Cyclists take to bike lanes in Scotts Valley.
Cyclists on the move in Scotts Valley.
(Courtesy city of Scotts Valley)
Government

Scotts Valley adopts long-range plan to improve city’s pedestrian and bike infrastructure

At 81 pages, the Active Transportation Plan is a voluminous mix of survey results, maps, commuting statistics and safety reports. It identifies two dozen “high priority” projects among 70 projects in all.

A plan that sets the agenda for how Scotts Valley can make improvements to its bicycle and pedestrian infrastructure in coming years won city council approval Wednesday night.

The Active Transportation Plan updates a similar roadmap the city finalized in 2012 and is meant to help the city in future priority-setting and decision-making. At 81 pages, it’s a voluminous mix of survey results, maps, commuting statistics and safety reports.

The recommended infrastructure projects — which city leaders will need to find funding for and approve individually down the road — aim to make the city safer for pedestrians and cyclists. Some also will need approval — and possibly financial support — from CalTrans, which awarded Scotts Valley funding to help craft the plan in 2019.

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Though there were no fatal pedestrian or bike crashes in the 10-year study period, the plan’s authors reported dozens of collisions in that time.

Between 2008 and 2018, there were 23 pedestrian-involved collisions in Scotts Valley, four of which caused severe injuries. The majority of those happened on the city’s two main roads, Mount Hermon Road and Scotts Valley Drive, according to the analysis.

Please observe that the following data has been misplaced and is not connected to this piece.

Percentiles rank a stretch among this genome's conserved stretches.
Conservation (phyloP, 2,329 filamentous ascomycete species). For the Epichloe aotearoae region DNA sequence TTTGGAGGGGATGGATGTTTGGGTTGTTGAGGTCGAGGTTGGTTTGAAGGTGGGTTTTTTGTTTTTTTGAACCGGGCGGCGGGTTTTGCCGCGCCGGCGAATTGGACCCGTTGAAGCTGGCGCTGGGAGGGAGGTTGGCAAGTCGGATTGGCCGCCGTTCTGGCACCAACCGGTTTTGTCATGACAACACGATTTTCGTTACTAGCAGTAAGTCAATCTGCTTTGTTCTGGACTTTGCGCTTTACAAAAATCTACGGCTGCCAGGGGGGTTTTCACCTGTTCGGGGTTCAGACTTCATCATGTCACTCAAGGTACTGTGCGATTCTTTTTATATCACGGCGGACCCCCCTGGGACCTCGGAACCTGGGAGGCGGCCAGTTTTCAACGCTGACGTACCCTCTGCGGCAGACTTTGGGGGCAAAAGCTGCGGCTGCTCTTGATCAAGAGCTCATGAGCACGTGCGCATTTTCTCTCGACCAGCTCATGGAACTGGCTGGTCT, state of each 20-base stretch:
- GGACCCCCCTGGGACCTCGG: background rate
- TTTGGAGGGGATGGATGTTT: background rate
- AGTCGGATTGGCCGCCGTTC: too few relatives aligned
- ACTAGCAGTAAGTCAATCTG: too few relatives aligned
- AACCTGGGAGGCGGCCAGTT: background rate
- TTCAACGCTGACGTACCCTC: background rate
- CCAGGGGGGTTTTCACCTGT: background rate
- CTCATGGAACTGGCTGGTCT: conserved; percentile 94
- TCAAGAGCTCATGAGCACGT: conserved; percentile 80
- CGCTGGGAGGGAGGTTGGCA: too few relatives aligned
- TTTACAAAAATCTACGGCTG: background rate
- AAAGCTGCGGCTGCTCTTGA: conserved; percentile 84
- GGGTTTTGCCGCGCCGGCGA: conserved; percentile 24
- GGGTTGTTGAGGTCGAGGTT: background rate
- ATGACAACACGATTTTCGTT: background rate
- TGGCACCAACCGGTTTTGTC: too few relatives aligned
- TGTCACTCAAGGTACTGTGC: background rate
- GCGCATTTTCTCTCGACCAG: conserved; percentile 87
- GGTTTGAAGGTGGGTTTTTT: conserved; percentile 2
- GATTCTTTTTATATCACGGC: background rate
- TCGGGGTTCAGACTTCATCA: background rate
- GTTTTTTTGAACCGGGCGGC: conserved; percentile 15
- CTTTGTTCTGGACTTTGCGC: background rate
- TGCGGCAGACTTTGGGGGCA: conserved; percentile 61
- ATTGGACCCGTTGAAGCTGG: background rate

Over the 10-year study period, there were 35 bicycle-related injury collisions, four of which caused severe injuries. There were eight bike crashes each in 2009 and 2014.

Concept plans for separating bike, pedestrian and vehicle traffic on Scotts Valley Drive
Concept plans for separating bike, pedestrian and vehicle traffic on Scotts Valley Drive include a tree-lined median or pylons. In these two scenarios, the number of lanes for vehicle traffic would remain the same.
(Courtesy city of Scotts Valley)

Among its 70 projects, the plan proposes creating lanes separated by trees or pylons for bike and pedestrian travel to improve safety on thoroughfares including Scotts Valley Drive, Mount Hermon and Bluebonnet Lane.

It also proposes a variety of intersection improvements citywide, with flashing stop signs, high-visibility or raised crosswalks, larger “refuge island” medians and crossing signs in the road, among other upgrades

Improving sidewalks on key roads to make them continuous, accessible and more pedestrian-friendly is also part of the plan. Besides Scotts Valley Drive, Mount Hermon and Bluebonnet, sidewalk improvements are targeted for Lockewood Lane, Kings Village Road, Bean Creek Road, El Pueblo Road and Vine Hill School Road.

Go Deeper
  • General
    Explore Scotts Valley's Active Transportation Plan
    Read through the entire Active Transportation Plan, which was approved by the Scotts Valley City Council on March 17. The plan begins on page 65 of the agenda packet.

Also included in the plan is a proposal to create a bike and pedestrian crossing on Granite Creek Road over Highway 17.

Other goals include creating more shared pedestrian- and bike-only paths. Among the areas recommended for these paths are the east side of Bean Creek Road, along Carbonera Creek and between Lockhart Gulch Road and the Skypark neighborhood. “Shared use paths are recommended in this plan to create new connections to existing or planned neighborhoods, provide new recreational facilities, and expand existing sidewalks to allow bike and pedestrian access,” the plan reads.

People who participated in community engagement sessions throughout the creation of the transportation plan also expressed a desire for more bike parking around the city. The plan offers multiple ways the city can have more short-term and long-term bike parking near bikes, transit centers, schools and other resources.

The Active Transportation Plan identifies 24 “high priority” projects. Scroll through this 2-page summary to read about them: